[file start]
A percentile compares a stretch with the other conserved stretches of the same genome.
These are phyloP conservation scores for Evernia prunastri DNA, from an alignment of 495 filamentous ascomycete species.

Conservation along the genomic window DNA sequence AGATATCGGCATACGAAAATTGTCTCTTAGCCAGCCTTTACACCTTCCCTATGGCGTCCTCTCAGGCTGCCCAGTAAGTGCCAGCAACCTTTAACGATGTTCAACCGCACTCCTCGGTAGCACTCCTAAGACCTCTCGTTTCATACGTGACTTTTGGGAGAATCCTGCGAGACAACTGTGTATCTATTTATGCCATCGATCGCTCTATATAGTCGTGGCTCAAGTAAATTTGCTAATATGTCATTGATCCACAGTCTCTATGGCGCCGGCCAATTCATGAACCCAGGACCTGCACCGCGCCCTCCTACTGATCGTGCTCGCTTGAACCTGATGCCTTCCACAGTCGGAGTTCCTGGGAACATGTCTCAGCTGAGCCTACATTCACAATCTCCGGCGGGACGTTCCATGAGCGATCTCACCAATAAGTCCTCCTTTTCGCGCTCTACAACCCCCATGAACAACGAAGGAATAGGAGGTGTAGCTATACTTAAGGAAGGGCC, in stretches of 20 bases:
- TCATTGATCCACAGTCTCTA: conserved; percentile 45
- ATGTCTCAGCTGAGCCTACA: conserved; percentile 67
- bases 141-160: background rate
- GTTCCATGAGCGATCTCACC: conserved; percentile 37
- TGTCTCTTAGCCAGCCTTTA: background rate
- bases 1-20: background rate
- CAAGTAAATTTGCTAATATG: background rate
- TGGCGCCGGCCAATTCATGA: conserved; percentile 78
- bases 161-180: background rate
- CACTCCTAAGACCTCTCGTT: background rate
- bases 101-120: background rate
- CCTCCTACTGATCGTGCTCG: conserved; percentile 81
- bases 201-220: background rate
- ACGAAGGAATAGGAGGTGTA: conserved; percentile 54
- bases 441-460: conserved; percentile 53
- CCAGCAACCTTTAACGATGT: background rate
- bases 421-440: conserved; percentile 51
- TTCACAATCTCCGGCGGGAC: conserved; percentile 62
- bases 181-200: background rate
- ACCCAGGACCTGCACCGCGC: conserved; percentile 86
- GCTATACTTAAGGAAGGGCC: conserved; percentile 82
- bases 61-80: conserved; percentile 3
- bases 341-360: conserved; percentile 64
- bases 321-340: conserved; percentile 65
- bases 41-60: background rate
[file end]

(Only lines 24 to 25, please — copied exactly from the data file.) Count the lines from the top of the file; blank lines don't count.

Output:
- GCTATACTTAAGGAAGGGCC: conserved; percentile 82
- bases 61-80: conserved; percentile 3